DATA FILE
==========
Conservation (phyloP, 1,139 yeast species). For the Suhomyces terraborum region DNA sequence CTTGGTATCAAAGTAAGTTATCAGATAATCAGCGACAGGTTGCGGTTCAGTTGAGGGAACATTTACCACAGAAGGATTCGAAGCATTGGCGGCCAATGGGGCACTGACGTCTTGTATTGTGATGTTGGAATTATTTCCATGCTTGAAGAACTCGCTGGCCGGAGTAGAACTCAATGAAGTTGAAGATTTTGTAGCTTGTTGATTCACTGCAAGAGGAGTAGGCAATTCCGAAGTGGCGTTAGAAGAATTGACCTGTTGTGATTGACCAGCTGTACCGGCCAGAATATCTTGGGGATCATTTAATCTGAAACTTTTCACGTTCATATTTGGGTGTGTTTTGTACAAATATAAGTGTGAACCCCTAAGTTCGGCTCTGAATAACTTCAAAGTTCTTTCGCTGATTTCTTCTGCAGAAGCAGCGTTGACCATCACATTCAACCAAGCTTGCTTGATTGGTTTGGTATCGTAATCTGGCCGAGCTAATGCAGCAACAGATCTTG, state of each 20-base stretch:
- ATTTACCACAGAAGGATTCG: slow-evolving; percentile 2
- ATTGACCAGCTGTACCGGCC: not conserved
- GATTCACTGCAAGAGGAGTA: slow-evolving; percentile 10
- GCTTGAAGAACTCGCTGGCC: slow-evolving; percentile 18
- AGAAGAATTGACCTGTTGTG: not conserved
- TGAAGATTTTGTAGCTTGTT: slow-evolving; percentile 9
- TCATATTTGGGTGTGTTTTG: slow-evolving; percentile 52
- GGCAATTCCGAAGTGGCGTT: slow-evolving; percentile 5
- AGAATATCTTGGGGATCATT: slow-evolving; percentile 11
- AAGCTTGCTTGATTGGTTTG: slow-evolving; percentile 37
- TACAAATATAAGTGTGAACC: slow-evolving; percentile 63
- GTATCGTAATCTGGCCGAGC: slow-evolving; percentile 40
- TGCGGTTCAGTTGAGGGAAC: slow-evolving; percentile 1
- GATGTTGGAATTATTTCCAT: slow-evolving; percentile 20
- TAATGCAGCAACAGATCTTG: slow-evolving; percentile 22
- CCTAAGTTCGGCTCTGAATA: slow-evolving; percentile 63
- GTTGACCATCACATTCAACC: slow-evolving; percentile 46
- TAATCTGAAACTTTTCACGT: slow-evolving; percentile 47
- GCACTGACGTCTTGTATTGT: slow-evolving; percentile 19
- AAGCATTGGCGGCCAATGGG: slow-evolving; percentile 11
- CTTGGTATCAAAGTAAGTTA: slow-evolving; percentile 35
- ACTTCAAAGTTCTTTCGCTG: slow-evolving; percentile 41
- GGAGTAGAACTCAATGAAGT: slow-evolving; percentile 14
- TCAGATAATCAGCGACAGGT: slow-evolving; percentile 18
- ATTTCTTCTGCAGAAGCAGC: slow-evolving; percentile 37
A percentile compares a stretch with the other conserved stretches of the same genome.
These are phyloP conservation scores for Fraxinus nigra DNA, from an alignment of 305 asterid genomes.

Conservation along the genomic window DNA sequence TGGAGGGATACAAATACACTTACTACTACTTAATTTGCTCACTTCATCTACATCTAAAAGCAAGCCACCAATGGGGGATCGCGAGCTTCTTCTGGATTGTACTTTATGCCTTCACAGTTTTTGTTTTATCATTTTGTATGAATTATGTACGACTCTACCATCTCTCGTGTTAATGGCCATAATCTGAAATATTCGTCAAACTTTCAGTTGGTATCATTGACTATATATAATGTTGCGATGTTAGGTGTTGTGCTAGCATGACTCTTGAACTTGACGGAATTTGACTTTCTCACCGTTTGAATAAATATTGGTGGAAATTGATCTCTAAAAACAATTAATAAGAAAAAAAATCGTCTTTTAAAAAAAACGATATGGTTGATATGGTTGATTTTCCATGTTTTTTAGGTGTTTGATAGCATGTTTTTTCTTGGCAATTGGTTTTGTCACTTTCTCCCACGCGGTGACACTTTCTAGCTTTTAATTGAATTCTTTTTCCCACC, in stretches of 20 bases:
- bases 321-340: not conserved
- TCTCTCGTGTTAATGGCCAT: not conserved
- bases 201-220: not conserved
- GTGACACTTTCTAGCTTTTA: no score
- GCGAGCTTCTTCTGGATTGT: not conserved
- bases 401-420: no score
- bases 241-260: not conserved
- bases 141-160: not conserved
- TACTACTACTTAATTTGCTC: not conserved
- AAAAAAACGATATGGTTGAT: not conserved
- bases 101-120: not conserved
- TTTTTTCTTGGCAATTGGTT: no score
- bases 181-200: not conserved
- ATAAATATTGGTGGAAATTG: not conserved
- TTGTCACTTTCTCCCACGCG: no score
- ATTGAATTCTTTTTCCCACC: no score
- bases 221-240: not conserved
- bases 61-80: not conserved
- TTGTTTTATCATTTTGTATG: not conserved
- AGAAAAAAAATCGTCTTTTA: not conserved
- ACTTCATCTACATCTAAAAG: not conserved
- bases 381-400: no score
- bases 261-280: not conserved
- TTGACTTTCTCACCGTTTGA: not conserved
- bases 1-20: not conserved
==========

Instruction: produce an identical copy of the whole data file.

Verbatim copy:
Conservation (phyloP, 1,139 yeast species). For the Suhomyces terraborum region DNA sequence CTTGGTATCAAAGTAAGTTATCAGATAATCAGCGACAGGTTGCGGTTCAGTTGAGGGAACATTTACCACAGAAGGATTCGAAGCATTGGCGGCCAATGGGGCACTGACGTCTTGTATTGTGATGTTGGAATTATTTCCATGCTTGAAGAACTCGCTGGCCGGAGTAGAACTCAATGAAGTTGAAGATTTTGTAGCTTGTTGATTCACTGCAAGAGGAGTAGGCAATTCCGAAGTGGCGTTAGAAGAATTGACCTGTTGTGATTGACCAGCTGTACCGGCCAGAATATCTTGGGGATCATTTAATCTGAAACTTTTCACGTTCATATTTGGGTGTGTTTTGTACAAATATAAGTGTGAACCCCTAAGTTCGGCTCTGAATAACTTCAAAGTTCTTTCGCTGATTTCTTCTGCAGAAGCAGCGTTGACCATCACATTCAACCAAGCTTGCTTGATTGGTTTGGTATCGTAATCTGGCCGAGCTAATGCAGCAACAGATCTTG, state of each 20-base stretch:
- ATTTACCACAGAAGGATTCG: slow-evolving; percentile 2
- ATTGACCAGCTGTACCGGCC: not conserved
- GATTCACTGCAAGAGGAGTA: slow-evolving; percentile 10
- GCTTGAAGAACTCGCTGGCC: slow-evolving; percentile 18
- AGAAGAATTGACCTGTTGTG: not conserved
- TGAAGATTTTGTAGCTTGTT: slow-evolving; percentile 9
- TCATATTTGGGTGTGTTTTG: slow-evolving; percentile 52
- GGCAATTCCGAAGTGGCGTT: slow-evolving; percentile 5
- AGAATATCTTGGGGATCATT: slow-evolving; percentile 11
- AAGCTTGCTTGATTGGTTTG: slow-evolving; percentile 37
- TACAAATATAAGTGTGAACC: slow-evolving; percentile 63
- GTATCGTAATCTGGCCGAGC: slow-evolving; percentile 40
- TGCGGTTCAGTTGAGGGAAC: slow-evolving; percentile 1
- GATGTTGGAATTATTTCCAT: slow-evolving; percentile 20
- TAATGCAGCAACAGATCTTG: slow-evolving; percentile 22
- CCTAAGTTCGGCTCTGAATA: slow-evolving; percentile 63
- GTTGACCATCACATTCAACC: slow-evolving; percentile 46
- TAATCTGAAACTTTTCACGT: slow-evolving; percentile 47
- GCACTGACGTCTTGTATTGT: slow-evolving; percentile 19
- AAGCATTGGCGGCCAATGGG: slow-evolving; percentile 11
- CTTGGTATCAAAGTAAGTTA: slow-evolving; percentile 35
- ACTTCAAAGTTCTTTCGCTG: slow-evolving; percentile 41
- GGAGTAGAACTCAATGAAGT: slow-evolving; percentile 14
- TCAGATAATCAGCGACAGGT: slow-evolving; percentile 18
- ATTTCTTCTGCAGAAGCAGC: slow-evolving; percentile 37
A percentile compares a stretch with the other conserved stretches of the same genome.
These are phyloP conservation scores for Fraxinus nigra DNA, from an alignment of 305 asterid genomes.

Conservation along the genomic window DNA sequence TGGAGGGATACAAATACACTTACTACTACTTAATTTGCTCACTTCATCTACATCTAAAAGCAAGCCACCAATGGGGGATCGCGAGCTTCTTCTGGATTGTACTTTATGCCTTCACAGTTTTTGTTTTATCATTTTGTATGAATTATGTACGACTCTACCATCTCTCGTGTTAATGGCCATAATCTGAAATATTCGTCAAACTTTCAGTTGGTATCATTGACTATATATAATGTTGCGATGTTAGGTGTTGTGCTAGCATGACTCTTGAACTTGACGGAATTTGACTTTCTCACCGTTTGAATAAATATTGGTGGAAATTGATCTCTAAAAACAATTAATAAGAAAAAAAATCGTCTTTTAAAAAAAACGATATGGTTGATATGGTTGATTTTCCATGTTTTTTAGGTGTTTGATAGCATGTTTTTTCTTGGCAATTGGTTTTGTCACTTTCTCCCACGCGGTGACACTTTCTAGCTTTTAATTGAATTCTTTTTCCCACC, in stretches of 20 bases:
- bases 321-340: not conserved
- TCTCTCGTGTTAATGGCCAT: not conserved
- bases 201-220: not conserved
- GTGACACTTTCTAGCTTTTA: no score
- GCGAGCTTCTTCTGGATTGT: not conserved
- bases 401-420: no score
- bases 241-260: not conserved
- bases 141-160: not conserved
- TACTACTACTTAATTTGCTC: not conserved
- AAAAAAACGATATGGTTGAT: not conserved
- bases 101-120: not conserved
- TTTTTTCTTGGCAATTGGTT: no score
- bases 181-200: not conserved
- ATAAATATTGGTGGAAATTG: not conserved
- TTGTCACTTTCTCCCACGCG: no score
- ATTGAATTCTTTTTCCCACC: no score
- bases 221-240: not conserved
- bases 61-80: not conserved
- TTGTTTTATCATTTTGTATG: not conserved
- AGAAAAAAAATCGTCTTTTA: not conserved
- ACTTCATCTACATCTAAAAG: not conserved
- bases 381-400: no score
- bases 261-280: not conserved
- TTGACTTTCTCACCGTTTGA: not conserved
- bases 1-20: not conserved